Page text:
new law provides for penalties for infringement of up
to 3 years or 47 billion TL (approximately USD 32,000)
in fines, or both, and closure of the business for up
to one year. However, some companies in the
pharmaceuticals sector have criticized provisions which
give judges wider discretion over penalties in
infringement cases, delay the initiation of
infringement suits until after the patent is approved
and published, and permit use of a patented invention
to generate data needed for the marketing approval of
generic pharmaceutical products.
The Health Ministry has accepted applications to
register generic copies of products which have a valid
patent in Turkey; in the absence of a system for patent
linkage, it may become possible for generics
manufacturers to register a copy of a brand name drug
with a valid Turkish patent, with enormous damage to
the interests of the patent owner.
The key intellectual property concern for research-
based pharmaceutical companies is Turkey's lack of data
exclusivity protection for confidential test data.
U.S. industry contends that numerous products
infringing data exclusivity have been approved or are
pending review by the Turkish Health Ministry.
Trademark holders also contend that there is widespread
and often sophisticated counterfeiting of their marks
in Turkey, especially in apparel, pharmaceuticals,
film, cosmetics, detergent and other products.
In 2004, Turkey published its first Plant Variety
Protection (PVP) Law. A subsidiary of a major U.S.
seed company, however, has been unable to obtain
protection for its commercial seed under this new law,
reportedly at great cost to the company.
State-owned Turk Telecom currently provides voice
telephony and most value-added and basic
telecommunications services. In the WTO negotiations
on Basic Telecommunications Services, Turkey made
commitments to provide market access and national
treatment for all services at the end of 2005, and
permitted value-added telecommunications services to be
licensed to the private sector with a 49 percent limit
on foreign equity investment. In the interim, Turkey
committed to provide national treatment for mobile,
paging and private data networks. In 2000, the Turkish
government passed a law unilaterally accelerating the
opening of the market for basic telephone services to
2004. A 2001 law provides for liberalization of areas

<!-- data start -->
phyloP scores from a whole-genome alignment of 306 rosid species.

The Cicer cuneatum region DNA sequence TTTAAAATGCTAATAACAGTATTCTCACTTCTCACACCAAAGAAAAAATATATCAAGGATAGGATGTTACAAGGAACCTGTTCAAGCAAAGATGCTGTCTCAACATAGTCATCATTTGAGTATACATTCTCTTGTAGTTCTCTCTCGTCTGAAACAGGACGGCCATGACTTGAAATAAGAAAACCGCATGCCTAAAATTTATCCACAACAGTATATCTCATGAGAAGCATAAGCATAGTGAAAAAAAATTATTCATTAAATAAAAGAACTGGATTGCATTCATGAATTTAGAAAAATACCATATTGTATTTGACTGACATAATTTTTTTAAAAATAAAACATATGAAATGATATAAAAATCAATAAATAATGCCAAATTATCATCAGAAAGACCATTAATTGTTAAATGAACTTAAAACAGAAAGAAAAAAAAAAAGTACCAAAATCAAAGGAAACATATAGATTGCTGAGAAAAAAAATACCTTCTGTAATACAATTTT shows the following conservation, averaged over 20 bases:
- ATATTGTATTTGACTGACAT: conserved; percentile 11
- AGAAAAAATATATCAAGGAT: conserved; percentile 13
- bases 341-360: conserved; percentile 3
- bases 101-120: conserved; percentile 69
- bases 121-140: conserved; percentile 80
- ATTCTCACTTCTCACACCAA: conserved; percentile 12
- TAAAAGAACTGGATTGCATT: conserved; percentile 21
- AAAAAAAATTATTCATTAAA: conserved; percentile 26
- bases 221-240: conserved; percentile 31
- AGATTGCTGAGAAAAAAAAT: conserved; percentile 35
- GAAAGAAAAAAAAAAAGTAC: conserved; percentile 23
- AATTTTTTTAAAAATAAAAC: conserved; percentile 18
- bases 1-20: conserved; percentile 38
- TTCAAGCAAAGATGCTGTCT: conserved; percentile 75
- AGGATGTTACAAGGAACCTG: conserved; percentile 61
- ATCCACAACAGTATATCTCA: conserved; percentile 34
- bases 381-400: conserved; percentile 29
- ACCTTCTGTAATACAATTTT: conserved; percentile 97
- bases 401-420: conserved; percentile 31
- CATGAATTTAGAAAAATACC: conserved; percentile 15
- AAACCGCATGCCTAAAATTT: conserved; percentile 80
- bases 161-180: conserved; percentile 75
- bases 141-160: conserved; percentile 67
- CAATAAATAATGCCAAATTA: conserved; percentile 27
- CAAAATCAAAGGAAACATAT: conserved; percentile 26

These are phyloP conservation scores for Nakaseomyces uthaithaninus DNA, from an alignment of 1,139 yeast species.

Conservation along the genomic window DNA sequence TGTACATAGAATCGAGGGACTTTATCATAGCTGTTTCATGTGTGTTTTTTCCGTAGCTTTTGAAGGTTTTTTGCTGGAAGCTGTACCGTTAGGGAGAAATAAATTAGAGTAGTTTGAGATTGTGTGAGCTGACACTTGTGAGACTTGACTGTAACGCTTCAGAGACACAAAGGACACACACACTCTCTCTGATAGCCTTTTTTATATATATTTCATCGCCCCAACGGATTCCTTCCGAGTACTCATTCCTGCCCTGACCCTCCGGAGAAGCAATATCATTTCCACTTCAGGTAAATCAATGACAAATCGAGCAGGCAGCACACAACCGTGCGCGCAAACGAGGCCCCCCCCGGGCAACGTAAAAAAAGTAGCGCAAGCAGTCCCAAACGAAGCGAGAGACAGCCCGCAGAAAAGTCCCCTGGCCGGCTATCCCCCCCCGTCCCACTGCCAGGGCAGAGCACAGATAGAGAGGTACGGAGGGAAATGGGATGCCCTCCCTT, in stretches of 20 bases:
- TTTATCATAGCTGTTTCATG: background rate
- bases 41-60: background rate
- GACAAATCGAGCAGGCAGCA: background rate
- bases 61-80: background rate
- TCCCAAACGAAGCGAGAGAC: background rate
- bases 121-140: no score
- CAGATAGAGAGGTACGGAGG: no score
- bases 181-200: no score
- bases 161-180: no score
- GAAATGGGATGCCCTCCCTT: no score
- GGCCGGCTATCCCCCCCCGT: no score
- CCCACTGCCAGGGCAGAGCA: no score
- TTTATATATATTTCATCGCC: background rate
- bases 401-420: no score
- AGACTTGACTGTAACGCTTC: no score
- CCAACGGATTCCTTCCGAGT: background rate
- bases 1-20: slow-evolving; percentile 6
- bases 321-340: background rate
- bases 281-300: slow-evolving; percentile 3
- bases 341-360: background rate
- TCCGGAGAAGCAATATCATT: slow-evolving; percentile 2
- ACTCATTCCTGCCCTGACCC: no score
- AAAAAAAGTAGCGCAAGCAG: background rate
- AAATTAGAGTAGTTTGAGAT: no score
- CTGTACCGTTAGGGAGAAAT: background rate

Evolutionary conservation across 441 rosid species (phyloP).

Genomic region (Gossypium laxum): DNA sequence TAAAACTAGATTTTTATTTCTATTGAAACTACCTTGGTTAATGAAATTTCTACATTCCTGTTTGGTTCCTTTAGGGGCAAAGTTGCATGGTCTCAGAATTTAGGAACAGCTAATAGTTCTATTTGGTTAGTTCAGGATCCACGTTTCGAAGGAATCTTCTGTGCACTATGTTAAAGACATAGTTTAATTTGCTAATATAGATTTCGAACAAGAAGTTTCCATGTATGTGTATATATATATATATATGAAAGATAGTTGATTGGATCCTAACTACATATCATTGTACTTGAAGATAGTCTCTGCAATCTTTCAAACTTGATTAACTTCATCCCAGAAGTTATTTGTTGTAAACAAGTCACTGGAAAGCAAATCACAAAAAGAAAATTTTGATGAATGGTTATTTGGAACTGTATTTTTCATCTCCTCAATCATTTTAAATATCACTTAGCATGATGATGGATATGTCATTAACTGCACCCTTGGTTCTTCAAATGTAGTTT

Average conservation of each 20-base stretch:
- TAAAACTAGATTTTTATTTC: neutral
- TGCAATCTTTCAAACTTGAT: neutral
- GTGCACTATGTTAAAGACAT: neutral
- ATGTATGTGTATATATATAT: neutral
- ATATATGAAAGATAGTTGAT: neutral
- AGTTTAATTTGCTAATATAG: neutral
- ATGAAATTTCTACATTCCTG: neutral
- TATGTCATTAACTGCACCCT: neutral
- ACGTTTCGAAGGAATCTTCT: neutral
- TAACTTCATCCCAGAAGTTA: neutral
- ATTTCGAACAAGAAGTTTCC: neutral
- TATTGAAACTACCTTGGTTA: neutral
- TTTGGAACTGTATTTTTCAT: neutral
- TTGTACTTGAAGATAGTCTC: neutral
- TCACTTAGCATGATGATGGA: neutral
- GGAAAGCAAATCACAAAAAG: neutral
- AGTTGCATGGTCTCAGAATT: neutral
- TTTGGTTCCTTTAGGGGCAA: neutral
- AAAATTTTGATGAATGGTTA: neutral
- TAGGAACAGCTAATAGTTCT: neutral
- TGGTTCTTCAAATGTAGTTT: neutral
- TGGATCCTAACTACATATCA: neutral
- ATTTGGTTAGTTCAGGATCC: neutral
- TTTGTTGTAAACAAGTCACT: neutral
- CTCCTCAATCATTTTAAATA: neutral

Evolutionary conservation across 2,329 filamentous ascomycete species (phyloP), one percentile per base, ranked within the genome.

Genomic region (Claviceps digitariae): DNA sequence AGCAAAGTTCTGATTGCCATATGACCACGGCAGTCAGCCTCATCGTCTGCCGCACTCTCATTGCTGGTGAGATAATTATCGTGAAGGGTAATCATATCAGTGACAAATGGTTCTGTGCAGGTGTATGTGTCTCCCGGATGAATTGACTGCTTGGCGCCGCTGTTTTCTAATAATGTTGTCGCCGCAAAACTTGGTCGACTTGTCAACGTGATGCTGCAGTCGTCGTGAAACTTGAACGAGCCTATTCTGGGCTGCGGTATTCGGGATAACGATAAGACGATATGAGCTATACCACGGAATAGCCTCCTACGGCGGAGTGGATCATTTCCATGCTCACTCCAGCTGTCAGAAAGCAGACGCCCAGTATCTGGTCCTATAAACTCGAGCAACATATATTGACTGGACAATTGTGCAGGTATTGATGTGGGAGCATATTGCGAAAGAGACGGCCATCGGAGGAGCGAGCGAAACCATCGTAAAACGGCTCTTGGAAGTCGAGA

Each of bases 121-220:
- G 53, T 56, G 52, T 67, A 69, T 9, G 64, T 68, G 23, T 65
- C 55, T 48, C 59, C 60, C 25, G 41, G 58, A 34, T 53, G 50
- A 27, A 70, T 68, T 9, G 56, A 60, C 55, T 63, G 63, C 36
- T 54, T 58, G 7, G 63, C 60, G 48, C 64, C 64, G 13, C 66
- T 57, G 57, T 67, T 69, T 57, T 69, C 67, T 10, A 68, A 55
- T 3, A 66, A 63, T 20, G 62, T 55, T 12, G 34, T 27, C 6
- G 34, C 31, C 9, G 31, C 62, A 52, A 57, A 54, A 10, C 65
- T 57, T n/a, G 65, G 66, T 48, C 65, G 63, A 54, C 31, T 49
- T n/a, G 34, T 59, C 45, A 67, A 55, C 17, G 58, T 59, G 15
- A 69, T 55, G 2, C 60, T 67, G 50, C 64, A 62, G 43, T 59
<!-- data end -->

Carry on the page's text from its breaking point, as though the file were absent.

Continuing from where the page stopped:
under the Turk Telecom monopoly once the state's share
in that company falls below 50 percent. The Turkish
government has not yet issued implementing regulations.
These laws also created an independent regulatory body
- the Telecommunications Regulatory Board - and made
licensing criteria publicly available. U.S. firms
complain that the licensing process still lacks
transparency and that revenue sharing with Turk Telecom
is required where competition is permitted. There are
three private GSM cellular operators in Turkey, with a
fourth license held by Turk Telecom.
In November 2004, the Privatization Administration
announced the tender for a block sale of 55 percent of
Turk Telecom. Law 5189 of 2004 lifted the limit on
foreign ownership of Turk Telekom.
Other Services Barriers
There are restrictions on establishment in financial
services, the petroleum sector, broadcasting, aviation
and maritime transportation (see Investment Barriers
section). A 2003 law on work permits for foreigners
repealed earlier legislation defining certain
professions and services open only to Turkish citizens.
This has significantly broadened the range of
occupations in which foreigners can be engaged, but
there are still restrictions for doctors, attorneys and
several other professions.
The U.S.-Turkish Bilateral Investment Treaty (BIT)
entered into force in May 1990. Turkey has a liberal
investment regime in which foreign investments receive
national treatment. However, private sector investment
has often been hindered, regardless of nationality, by:
excessive bureaucracy; political and macroeconomic
uncertainty; weaknesses in the judicial system; high
tax rates; a weak framework for corporate governance;
and frequent changes in the legal and regulatory
Almost all areas open to the Turkish private sector are
fully open to foreign participation, but establishments
in the financial and petroleum sectors require special
permission. The equity participation ratio of foreign
shareholders is restricted to 20 percent in
broadcasting and 49 percent in aviation, maritime
transportation and many value-added telecommunications